Suddenly we saw headlamps below and to our right, and heard the crunch of tires on gravel. Before we could even comprehend what was happening an SUV was directly below us on the jeep road. We realized with alarm that we were much closer to the road than we’d realized. We sat frozen. The SUV stopped and someone inside began searching the hillside with a spotlight. I hissed to “get down!” We found ourselves in a surreal position, on our stomachs, faces in the dirt in the middle of the trail, another set of hooligans below us.
These weren’t our rednecks from earlier but who were they? Did they know we were here? Had they seen us? The searchlight switched off and the SUV began to pull forward, away from us and down the road. We were up in a flash, shuffling as swiftly as we could along the dark and uneven trail.
We walked another half mile or so until we came to a another set of steps which seemed sufficiently far back from the jeep road. I knew the road was still not far away, but we couldn’t see it any longer, which was marginally comforting. We sat down in the same arrangement as before, front to back. We speculated about what might be happening back at our camp, and what it might look like when we returned at sun-up. We assumed it would be ransacked.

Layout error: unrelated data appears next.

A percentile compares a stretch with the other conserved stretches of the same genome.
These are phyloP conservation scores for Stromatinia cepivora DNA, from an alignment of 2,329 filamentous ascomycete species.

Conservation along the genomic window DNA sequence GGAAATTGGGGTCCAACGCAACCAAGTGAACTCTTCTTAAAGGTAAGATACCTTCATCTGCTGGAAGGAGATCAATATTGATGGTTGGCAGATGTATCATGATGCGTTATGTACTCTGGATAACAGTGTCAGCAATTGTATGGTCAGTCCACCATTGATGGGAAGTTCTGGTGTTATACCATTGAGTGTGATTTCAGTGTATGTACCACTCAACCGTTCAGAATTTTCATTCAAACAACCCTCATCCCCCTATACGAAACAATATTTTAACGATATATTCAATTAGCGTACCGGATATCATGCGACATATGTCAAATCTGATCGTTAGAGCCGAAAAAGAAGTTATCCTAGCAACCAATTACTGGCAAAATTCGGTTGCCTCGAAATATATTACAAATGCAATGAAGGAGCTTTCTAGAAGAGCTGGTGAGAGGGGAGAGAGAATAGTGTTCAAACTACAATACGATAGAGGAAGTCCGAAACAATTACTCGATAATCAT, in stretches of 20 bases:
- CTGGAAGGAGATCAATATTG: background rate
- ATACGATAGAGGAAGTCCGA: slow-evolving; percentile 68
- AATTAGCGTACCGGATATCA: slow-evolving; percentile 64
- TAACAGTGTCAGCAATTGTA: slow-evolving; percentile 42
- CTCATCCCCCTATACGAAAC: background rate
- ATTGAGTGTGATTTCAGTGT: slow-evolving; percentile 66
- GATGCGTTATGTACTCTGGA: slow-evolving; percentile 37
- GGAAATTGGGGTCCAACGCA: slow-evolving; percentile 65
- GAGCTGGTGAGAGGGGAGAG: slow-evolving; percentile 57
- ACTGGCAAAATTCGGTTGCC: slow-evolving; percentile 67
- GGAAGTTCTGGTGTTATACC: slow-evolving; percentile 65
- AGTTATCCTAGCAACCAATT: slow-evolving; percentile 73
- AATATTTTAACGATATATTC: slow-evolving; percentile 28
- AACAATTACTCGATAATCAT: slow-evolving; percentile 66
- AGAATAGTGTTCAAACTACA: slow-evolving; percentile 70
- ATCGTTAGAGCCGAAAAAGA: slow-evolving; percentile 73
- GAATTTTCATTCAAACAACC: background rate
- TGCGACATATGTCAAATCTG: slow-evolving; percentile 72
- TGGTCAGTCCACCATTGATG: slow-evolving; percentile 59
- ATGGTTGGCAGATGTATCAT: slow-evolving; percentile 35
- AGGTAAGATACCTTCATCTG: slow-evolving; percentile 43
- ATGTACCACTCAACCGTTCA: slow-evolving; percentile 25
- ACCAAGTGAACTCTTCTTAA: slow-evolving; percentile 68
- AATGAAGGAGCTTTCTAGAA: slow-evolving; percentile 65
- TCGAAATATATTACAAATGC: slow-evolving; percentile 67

We settled in the best we could, alternately leaning on one another and shifting frequently. The temperature was in the mid 60’s by now. Uncomfortably cool with no jacket. Melissa was the only one who had thought to bring water, but her bottle was less than a quarter full, so we rationed our sips carefully. The subsiding adrenaline left us all parched. We talked in muted whispers about the events of the night. We tried the cell occasionally and still had no success despite being higher on the mountain.